City of Tshwane gets interdict to halt 'wanton destruction' during strike

The City of Tshwane has obtained an interdict against striking members of Samwu. File photo.
The City of Tshwane has obtained an interdict against striking members of Samwu. File photo.

The City of Tshwane has obtained an interdict from the labour court in a bid to stop the disruption of services by striking members of the SA Municipal Workers Union (Samwu).

The ongoing labour dispute is having a “devastating” impact on the provision of service delivery across all seven regions in the municipality, according to the city.

Angry workers damaged the Tshwane municipality head office during protest action last week.

They also emptied bins and strew litter across the CBD, according to the municipality.

“Provision of services in various regions in respect of water and sanitation, energy and electricity, re-gravelling of the roads have been severely affected. Other services that have been severely affected by the strike include the suspension of the bus services, closure of some of the customer care walk-in centres and a clinic,” said the city.

Workers who reported for duty in certain regions were allegedly physically threatened and their offices forcefully closed by striking workers.

“Management has conceded to one of the workers’ demands of the payment of the annual wage increment, which would be paid on Wednesday, 29 July 2020. The leadership of the municipality has made it abundantly clear to the labour union representatives that the city’s finances were in dire straits and thus cannot afford to pay the workers their outstanding benchmarking monies at this juncture,” the city said.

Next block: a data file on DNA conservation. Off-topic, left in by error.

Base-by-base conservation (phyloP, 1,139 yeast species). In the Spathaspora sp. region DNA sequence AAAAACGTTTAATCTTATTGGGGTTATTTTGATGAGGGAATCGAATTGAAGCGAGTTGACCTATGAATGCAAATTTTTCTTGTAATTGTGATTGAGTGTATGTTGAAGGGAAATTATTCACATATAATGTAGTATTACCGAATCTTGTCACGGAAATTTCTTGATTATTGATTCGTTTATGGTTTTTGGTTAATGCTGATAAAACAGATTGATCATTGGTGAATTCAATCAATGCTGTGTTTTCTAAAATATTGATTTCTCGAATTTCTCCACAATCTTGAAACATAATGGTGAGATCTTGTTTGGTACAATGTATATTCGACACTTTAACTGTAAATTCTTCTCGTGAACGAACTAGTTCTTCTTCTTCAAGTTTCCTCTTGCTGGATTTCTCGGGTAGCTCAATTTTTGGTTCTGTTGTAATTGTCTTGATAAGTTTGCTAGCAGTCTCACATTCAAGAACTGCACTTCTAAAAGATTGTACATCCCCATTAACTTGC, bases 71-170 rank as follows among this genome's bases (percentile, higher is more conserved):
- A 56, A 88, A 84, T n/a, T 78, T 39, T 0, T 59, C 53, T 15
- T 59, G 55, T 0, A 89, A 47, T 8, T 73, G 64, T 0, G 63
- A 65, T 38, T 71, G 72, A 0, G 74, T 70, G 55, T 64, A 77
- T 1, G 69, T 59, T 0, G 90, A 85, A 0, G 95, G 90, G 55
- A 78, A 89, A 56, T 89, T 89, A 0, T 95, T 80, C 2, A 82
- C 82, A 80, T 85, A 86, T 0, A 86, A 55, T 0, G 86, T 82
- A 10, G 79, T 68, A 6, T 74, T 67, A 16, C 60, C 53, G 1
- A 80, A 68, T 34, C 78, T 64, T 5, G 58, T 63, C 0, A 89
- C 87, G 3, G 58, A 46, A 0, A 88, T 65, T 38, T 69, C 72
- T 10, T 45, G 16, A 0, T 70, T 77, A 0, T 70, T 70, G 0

The interdict the city obtained against striking members of Samwu prevents them from:

  •  Blocking or interfering with the traffic flow in the Pretoria CBD, without proper authority being obtained for a protest march;
  •  Damaging city property, that of residents, or business owners; and
  •  Threatening, manhandling or assaulting any city employee or contractor.

Tshwane head administrator Mpho Nawa urged striking workers to comply with the order and pleaded with the parties to return to the negotiation table.

“We have witnessed wanton destruction of property since last week in the CBD and this has now escalated to threats and intimidation of non-striking workers in various regions. Some of the striking workers have gone to the extent of switching off the lights at one of the city’s clinics which is providing a critical service during the Covid-19 pandemic,” Nawa said.

“This is totally unacceptable. Workers have an inalienable right to protest peacefully and not to threaten, intimidate or destroy property.

 “We hope that the court order will be complied with and workers would return to work and provide the much-needed services to our communities. The city’s finances are in a precarious state currently and if we attempt to pay the benchmarking monies we would be crippling the municipality and be forced to retrench the workers. We have bent over backwards to pay workers the annual wage increment amid very tight budgetary constraints,” he said.

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